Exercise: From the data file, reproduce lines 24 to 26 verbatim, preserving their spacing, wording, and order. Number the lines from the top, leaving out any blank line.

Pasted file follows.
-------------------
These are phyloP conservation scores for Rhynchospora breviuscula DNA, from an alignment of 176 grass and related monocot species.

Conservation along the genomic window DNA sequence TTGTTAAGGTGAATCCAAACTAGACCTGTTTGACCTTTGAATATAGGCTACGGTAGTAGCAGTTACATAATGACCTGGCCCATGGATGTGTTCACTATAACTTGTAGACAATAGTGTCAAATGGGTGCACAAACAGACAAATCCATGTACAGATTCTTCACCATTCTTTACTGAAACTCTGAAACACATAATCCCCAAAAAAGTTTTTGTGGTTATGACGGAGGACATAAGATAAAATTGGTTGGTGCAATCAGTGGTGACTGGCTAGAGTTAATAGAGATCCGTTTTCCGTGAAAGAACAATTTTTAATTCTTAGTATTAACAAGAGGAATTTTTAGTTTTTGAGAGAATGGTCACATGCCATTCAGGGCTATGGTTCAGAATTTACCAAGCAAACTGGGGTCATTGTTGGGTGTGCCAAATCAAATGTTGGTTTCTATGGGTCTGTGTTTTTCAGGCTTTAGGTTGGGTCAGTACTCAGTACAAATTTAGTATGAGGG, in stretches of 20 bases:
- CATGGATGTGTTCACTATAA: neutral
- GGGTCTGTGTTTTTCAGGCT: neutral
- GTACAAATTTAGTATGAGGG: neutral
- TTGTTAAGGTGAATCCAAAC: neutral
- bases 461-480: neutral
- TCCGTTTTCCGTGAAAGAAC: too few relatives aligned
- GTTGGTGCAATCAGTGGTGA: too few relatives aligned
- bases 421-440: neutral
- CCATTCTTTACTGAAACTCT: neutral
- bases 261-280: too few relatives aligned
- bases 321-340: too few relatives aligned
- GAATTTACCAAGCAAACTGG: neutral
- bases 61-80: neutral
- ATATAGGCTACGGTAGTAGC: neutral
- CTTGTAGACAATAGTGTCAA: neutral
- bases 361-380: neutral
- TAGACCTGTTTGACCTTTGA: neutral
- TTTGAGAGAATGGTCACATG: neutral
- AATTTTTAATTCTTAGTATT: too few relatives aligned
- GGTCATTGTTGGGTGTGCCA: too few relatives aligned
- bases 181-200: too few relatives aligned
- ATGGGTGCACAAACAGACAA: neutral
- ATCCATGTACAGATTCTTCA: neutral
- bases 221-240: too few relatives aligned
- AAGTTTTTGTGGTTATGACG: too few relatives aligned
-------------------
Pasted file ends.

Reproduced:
- ATGGGTGCACAAACAGACAA: neutral
- ATCCATGTACAGATTCTTCA: neutral
- bases 221-240: too few relatives aligned